You'll learn more about some types of at-rules/nested statements at appropriate places in the course.

Important: Any statement which isn't a ruleset, an at-rule, or a nested statement is invalid and therefore ignored.

Beyond syntax: make CSS readable

As you can see, CSS syntax is not that hard to write: you write some rules and if you write them wrong, they will just be ignored. However, even if that works, there are some best practices worth knowing to make your CSS code easier to use and maintain.

空白

White space means actual spaces, tabs and new lines. You can add white space to make your stylesheets more readable.

In the same manner as HTML, the browser tends to ignore much of the whitespace inside your CSS; a lot of the whitespace is just there to aid readability. In our first example below we have each declaration (and rule start/end) on its own line — this is arguably a good way to write CSS, as it makes it easy to maintain and understand:

body {
  font: 1em/150% Helvetica, Arial, sans-serif;
  padding: 1em;
  margin: 0 auto;
  max-width: 33em;
}

@media (min-width: 70em) {
  body {
    font-size: 130%;
  }
}

h1 {
  font-size: 1.5em;
}

div p, #id:first-line {
  background-color: red;
  background-style: none
}

div p {
  margin: 0;
  padding: 1em;
}

div p + p {
  padding-top: 0;
}

You could write exactly the same CSS like so, with most of the whitespace removed — this is functionally identical to the first example, but I'm sure you'll agree that it is somewhat harder to read:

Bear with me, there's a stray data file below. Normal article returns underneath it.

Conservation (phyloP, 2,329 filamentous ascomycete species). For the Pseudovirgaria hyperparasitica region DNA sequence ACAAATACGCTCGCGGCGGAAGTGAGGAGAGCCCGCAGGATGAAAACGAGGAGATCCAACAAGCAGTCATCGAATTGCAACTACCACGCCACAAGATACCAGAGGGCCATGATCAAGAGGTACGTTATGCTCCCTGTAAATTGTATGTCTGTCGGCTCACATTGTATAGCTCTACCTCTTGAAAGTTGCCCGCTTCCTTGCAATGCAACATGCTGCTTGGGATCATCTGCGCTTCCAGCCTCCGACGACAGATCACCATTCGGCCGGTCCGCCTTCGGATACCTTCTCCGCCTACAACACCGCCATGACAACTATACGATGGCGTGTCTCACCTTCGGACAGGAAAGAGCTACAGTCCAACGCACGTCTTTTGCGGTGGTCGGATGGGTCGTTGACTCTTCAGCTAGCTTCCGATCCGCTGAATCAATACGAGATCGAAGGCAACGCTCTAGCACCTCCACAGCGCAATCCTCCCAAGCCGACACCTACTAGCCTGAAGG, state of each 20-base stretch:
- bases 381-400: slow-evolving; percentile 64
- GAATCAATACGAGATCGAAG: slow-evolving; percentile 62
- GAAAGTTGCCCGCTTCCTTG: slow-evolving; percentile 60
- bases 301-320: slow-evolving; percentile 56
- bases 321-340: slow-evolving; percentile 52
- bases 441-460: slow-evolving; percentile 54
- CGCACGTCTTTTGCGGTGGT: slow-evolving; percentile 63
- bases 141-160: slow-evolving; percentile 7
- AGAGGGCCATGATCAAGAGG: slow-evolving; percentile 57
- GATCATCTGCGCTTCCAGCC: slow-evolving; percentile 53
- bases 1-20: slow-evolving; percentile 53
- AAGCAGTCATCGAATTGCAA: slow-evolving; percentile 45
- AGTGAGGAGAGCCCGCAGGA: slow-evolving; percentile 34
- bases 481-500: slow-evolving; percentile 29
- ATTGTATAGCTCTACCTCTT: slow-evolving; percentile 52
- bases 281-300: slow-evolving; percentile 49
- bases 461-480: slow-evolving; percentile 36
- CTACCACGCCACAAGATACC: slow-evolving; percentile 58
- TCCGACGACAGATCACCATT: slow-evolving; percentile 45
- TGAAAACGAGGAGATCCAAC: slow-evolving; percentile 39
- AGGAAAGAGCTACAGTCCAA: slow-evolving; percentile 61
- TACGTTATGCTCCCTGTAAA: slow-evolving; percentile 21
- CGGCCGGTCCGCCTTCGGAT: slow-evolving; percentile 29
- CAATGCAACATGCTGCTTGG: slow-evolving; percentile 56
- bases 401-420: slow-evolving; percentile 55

body {font: 1em/150% Helvetica, Arial, sans-serif; padding: 1em; margin: 0 auto; max-width: 33em;}
@media (min-width: 70em) { body {font-size: 130%;} }

h1 {font-size: 1.5em;}

div p, #id:first-line {background-color: red; background-style: none}
div p {margin: 0; padding: 1em;}
div p + p {padding-top: 0;}

The code layout you choose is usually a personal preference, although when you start to work in teams, you may find that the existing team has its own style guide that specifies an agreed convention to follow.

The whitespace you do need to be careful of in CSS is the whitespace around the properties and their values. For example, the following is valid CSS:

margin: 0 auto;
padding-left: 10px;

But the following is invalid:

margin: 0auto;
padding- left: 10px;

Because 0auto is not recognised as a valid value for the margin property (0 and auto are two separate values,) and the browser does not recognisepadding- as a valid property. So you should always make sure to separate distinct values from one another by at least a space, but keep property names/values together as one unbroken string.

註釋